This line is not new to you. Do not dare a cop if you have not mastered the fine print of the law. I am not going to dare them for sure. You got to love their game. Driving on our roads and they can check you out. From your insurance, driving licence, certificate of fitness (CoF), braking lights, reversing lights, hooter, the red triangles, the quality of your tyres, the list is long. It is all hidden in the traffic rules somehow. This week, they went much better by numbering things up. Who pays attention to data is king and wins all the time.
You would think there are no statistics in the stations. The usual ones we get are the number of accidents during major holidays such as Easter and associated fatalities. One online media outlet just reported that K920 million was lost through robberies. This is why I am not going to dare them. They are pretty good at their game. Their trade thrives on fact and evidence, all that I call numbers. Stich them up, you feel the wisdom.
If you can add resources, financial loss through white collar crimes at a click of a button, one can see that we could be talking of billions of some kind, after this 920. We can add petty theft and other little things from dishonest employees to traders that systematically rip you off in the name of entrepreneurship. Well, to some, crime pays, but the cost is also important if quantifiable. There are no clear ways to quantification, though one can argue the consequent resource misallocation. For example, a resource generated from crime may have completely different returns from a genuinely derived one. It’s all numbering as glorifying ignorance lacks class.
I was not daring the cops, but just like I said a couple of weeks ago, there is some tyranny in the numbers. It is in numbers that the devil is hidden and once we all come to grips, we can’t derail the fermentation of our economy. I really liked the way our police shed light on monetary losses of violent crime. Think of the cost to victims who still have to pay our legally registered loan sharks that swim in billions of profit every year.
Let us begin to think of our health system to stich up our numbers. Besides education, it is a foundation for national development in any country, God-loving or quota system obsessed. It would be a waste of time trying to explain why each one of us needs good health care. Like food, it is a basic right as it ensures children complete school or workers remain productive. A teacher cannot stand in class amid a loose bowel. It’s that simple. Remember this sad episode? Good health matters, and it requires evidence based or data sensitive planning.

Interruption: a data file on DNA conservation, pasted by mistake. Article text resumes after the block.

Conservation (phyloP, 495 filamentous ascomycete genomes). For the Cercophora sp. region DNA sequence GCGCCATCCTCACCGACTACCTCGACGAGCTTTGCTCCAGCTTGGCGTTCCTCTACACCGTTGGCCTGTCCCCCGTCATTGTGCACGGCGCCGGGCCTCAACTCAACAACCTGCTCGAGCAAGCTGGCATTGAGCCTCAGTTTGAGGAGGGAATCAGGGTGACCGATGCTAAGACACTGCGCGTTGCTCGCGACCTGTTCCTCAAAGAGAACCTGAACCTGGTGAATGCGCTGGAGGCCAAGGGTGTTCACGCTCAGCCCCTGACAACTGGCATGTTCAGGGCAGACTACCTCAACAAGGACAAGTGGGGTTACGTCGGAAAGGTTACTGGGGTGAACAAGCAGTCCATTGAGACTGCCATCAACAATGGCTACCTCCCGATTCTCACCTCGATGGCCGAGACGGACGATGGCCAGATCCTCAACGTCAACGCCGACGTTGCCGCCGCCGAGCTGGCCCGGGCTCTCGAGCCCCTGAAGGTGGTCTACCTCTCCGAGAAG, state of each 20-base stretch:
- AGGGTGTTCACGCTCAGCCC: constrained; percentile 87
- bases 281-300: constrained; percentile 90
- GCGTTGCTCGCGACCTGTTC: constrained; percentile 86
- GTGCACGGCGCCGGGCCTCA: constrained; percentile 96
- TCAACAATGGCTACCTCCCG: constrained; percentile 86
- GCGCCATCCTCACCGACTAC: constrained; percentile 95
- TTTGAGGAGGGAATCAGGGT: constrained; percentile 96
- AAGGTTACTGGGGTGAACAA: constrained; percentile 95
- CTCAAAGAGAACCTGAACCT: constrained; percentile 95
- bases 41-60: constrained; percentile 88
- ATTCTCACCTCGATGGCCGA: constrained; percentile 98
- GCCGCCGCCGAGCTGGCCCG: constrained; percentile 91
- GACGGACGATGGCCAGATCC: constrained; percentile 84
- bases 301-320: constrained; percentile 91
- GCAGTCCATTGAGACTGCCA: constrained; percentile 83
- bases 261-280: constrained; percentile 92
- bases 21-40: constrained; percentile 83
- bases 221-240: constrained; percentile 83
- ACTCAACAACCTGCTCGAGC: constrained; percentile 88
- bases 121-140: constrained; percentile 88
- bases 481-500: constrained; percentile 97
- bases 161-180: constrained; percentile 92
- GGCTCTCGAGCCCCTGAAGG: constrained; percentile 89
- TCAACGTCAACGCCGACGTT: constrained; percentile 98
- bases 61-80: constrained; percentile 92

So when you see those desperate situations at Kamuzu Central where three patients share a bed and diseases, look in the devil of numbers. You can then plan a coffee date with someone that makes bread. It is in these numbers that we need to pay more attention.
On 4 November 1977, Kamuzu Banda opened Kamuzu Central Hospital as a referral hospital for the Central and Northern regions. In 1977 Lilongwe had a population of 102, 00 but now has already passed the 1 million mark. The whole Central Region now is almost 7 million compared to 2 million in 1977. From another angle, the population of Malawi in 1977, is 25 percent smaller than the entire Central Region at the today. Aren’t you scared?
The brutality of numbers remains in their ruthlessness and blatant truth. But the good thing, not all truth hurts, it simply helps us do things better and safeguard the dignity of every citizen. If we see all that chaos at Kamuzu Central Hospital, it is because the 36-year-old referral was built to cater for a population of 2 million. It now caters for 7 million. I wouldn’t want to replicate the same analogy for the other cities. But what is the point?
As we come to terms with our mighty kwacha and our desire to attract as many foreign investors, the health system is one aspect that requires a radical decision. Think of Lilongwe as our major gateway and naturally one would expect most investors setting base in this city. While money talks and remains a motivation of any investor their choice of any city to put their money never ignores what should happen if they fall sick. If we were to heavily borrow and build new huge hospitals, I do not think anyone in this country would get annoyed unless they have issues synonymous with trendy malingering.
Since 1964, or if I may use the catchy 51, we have only built two referral hospitals. During the same period we have borrowed money to build a stadium, hotels, roads, parliament and many other things. There is no piecemeal solution, but we need hard ones to deal with the health crisis.
While it is easy to wear a liberal hat or a politically incorrect shoe that reckons each one of us should pay, the case of Kamuzu Central will remain a crisis just like all other referral facilities. That all our major four cities require more referral facilities with more specialty units is not rocket science anymore. It can only be if you bask in the glory of private insurance with immediate foreign medical evacuation benefits.
Our call to attract more foreign capital surely can move hand-in-hand with investing in our health system that has hallmarks of a war zone.